disappointed to hear it had sold, but he
was determined to help investigate other
“ I have spoken with other people with
steam train assets, we need to re-engage
with them,” Mr O’Connor said.
Mr Kokshoorn said there was “no
point crying over spilled milk”.
“ If there’s another opportunity and
Chris with the trustees is prepared to
follow up, I’m right behind them. We
have got a lot of railway track that ’s
under-utilised, and fantastic history
“ We need to get some finance from
Development West Coast now to deliver
it. Let’s do it.”
Westland Mayor Bruce Smith was also
enthusiastic and said the tourist train
idea had “tremendous merit”.
“ I would back Mr Mackenzie.”
Buller Mayor Garry Howard said the
idea had merit, though it needed to be
carefully costed, including the running
costs and maintenance.
At one stage they had looked at a
multi-vehicle option, with an on-rail,
“There are different options available.”
Based full-time in Kingston since 1971,
the Kingston Flyer was latterly owned
by former winegrower David Bryce.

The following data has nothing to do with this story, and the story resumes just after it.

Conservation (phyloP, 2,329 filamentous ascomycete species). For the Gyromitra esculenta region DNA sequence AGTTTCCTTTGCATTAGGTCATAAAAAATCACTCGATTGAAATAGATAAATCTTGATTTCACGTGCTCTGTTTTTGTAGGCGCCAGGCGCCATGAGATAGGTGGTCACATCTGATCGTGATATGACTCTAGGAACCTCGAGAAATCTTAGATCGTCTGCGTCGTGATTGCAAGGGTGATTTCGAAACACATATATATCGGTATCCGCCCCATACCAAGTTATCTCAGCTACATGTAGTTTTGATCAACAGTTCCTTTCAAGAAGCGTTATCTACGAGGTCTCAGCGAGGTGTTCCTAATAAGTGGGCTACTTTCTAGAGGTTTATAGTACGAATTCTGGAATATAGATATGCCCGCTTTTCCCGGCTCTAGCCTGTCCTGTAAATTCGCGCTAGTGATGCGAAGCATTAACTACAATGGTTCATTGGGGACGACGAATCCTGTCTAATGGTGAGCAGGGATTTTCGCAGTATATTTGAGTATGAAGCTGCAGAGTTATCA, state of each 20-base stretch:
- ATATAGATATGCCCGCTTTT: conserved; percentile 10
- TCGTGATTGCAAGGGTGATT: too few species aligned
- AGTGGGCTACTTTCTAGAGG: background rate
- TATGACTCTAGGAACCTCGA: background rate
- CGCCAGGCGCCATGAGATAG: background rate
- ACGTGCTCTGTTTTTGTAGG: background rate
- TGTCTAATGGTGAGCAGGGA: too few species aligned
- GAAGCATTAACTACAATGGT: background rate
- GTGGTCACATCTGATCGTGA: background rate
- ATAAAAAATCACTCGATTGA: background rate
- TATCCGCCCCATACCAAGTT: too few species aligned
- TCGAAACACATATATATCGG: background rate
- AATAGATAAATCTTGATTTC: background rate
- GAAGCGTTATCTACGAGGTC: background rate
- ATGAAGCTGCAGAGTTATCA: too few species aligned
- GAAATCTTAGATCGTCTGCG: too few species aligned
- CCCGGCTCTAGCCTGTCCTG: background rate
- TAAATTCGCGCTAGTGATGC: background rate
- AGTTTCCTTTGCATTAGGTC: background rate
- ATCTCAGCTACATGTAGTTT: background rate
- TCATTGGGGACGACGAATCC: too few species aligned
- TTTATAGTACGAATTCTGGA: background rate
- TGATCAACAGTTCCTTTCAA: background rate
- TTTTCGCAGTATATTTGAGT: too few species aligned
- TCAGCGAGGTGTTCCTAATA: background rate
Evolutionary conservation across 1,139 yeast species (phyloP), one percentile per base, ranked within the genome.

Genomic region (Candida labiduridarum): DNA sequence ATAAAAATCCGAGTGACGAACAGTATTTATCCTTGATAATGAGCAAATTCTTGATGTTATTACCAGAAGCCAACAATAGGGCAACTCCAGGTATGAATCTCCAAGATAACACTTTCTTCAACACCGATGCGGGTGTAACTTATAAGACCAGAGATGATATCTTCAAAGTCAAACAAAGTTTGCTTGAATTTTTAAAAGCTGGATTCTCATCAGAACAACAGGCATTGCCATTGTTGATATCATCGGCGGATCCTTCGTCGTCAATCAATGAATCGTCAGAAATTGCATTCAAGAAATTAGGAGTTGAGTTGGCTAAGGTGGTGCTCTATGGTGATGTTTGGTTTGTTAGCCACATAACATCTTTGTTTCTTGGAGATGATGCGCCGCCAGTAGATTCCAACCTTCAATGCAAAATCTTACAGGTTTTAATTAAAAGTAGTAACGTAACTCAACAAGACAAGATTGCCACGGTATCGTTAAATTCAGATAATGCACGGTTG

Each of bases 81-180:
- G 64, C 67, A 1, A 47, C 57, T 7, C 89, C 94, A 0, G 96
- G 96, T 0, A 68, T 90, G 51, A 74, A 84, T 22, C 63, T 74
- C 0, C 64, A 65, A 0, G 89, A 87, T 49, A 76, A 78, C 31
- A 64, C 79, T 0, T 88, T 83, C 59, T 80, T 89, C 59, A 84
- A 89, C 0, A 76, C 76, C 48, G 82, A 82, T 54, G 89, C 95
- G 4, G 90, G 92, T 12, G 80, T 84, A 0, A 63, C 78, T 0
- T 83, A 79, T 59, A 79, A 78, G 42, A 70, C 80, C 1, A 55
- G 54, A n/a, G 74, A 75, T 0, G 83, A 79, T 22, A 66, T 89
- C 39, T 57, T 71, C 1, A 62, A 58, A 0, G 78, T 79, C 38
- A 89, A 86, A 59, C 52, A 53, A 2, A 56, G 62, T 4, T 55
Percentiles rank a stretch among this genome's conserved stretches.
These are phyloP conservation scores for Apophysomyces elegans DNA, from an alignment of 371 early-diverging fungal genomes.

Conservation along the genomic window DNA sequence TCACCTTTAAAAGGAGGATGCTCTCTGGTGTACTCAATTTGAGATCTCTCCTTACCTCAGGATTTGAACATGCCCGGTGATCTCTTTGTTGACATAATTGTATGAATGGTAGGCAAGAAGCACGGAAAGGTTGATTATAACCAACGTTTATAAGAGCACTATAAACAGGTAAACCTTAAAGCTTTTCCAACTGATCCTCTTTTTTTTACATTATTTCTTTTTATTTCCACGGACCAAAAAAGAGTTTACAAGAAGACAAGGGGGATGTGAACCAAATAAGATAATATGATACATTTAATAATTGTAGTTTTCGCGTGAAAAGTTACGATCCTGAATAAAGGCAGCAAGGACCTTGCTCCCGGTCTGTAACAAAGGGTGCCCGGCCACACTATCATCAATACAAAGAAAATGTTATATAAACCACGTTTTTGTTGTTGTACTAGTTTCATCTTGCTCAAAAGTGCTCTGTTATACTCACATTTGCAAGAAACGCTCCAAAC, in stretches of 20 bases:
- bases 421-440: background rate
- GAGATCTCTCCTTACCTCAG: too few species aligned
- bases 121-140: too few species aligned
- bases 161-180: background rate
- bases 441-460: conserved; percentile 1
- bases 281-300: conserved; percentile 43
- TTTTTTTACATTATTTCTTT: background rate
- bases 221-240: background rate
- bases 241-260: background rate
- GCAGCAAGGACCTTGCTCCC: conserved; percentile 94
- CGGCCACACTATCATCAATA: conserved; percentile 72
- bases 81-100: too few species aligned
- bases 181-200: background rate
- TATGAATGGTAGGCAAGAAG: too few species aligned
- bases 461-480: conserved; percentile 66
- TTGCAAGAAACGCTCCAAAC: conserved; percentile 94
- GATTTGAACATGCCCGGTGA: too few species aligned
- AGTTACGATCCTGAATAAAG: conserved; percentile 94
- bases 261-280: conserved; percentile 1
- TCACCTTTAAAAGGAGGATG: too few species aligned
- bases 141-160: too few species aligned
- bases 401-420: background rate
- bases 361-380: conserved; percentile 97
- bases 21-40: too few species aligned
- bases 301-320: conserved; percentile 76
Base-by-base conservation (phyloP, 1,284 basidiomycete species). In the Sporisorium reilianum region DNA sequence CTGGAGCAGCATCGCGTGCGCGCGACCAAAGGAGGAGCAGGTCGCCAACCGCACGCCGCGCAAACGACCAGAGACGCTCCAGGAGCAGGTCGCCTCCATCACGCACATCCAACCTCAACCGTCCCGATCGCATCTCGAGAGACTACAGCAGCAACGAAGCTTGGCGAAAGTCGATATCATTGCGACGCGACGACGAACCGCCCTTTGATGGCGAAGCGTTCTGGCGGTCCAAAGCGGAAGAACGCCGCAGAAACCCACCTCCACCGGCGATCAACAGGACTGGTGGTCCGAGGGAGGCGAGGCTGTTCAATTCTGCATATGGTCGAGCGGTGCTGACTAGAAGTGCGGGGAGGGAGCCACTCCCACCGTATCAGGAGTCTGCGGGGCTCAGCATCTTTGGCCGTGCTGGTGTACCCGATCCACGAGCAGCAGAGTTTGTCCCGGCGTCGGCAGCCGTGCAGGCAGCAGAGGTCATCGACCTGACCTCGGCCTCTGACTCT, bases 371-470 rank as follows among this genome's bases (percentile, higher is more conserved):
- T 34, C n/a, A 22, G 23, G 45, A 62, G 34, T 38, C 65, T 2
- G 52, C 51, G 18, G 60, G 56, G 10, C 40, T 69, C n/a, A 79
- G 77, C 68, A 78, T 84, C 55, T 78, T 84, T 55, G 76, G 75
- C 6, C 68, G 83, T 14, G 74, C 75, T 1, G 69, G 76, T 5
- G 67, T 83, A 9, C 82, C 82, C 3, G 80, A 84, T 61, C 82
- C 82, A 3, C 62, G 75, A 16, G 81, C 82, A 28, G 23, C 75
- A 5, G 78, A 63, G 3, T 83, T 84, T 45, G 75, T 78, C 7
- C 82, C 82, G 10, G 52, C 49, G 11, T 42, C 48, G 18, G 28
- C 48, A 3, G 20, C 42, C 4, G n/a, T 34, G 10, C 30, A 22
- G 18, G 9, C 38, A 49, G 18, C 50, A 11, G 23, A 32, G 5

Tourism Properties.com broker Adrian
Chisholm, who listed the Flyer, would
not reveal to Mountain Scene the new
owners or what they were paying. But
the report said it was understood they
met the asking price of $2 million.
Mr Chisholm did say one option was
for the Flyer to resume tourist trips on
the 13km railway line from Kingston to
Coast stonemason etches 185 names
Greymouth stonemason Jamie
Rhodes played a pivotal role
in the $11 million Canterbury
Earthquake National Memorial,
which was officially unveiled in
Christchurch yesterday on the sixth
anniversary of the deadly quake.
Rhodes Monumental Ltd was
contracted to inscribe the marble
wall with the names of the 185
people who lost their lives on
February 22, 2011.
“The architect had specified the
depth for the engraving and I was
asked to submit a few samples.
Initially a Christchurch firm had
done some work on the site but I
was accepted and got the contract
to do the engraving,” Mr Rhodes
team effort with my staff — my
apprentice Blair Sullivan and I
were tied up for three months on
the project with the team at work
of Karyn Gorrie, Rachel my wife
and Lilly Houston all involved.”
Colouring was not used on the
28 marble slabs as the depth of the
lettering produced shadows for the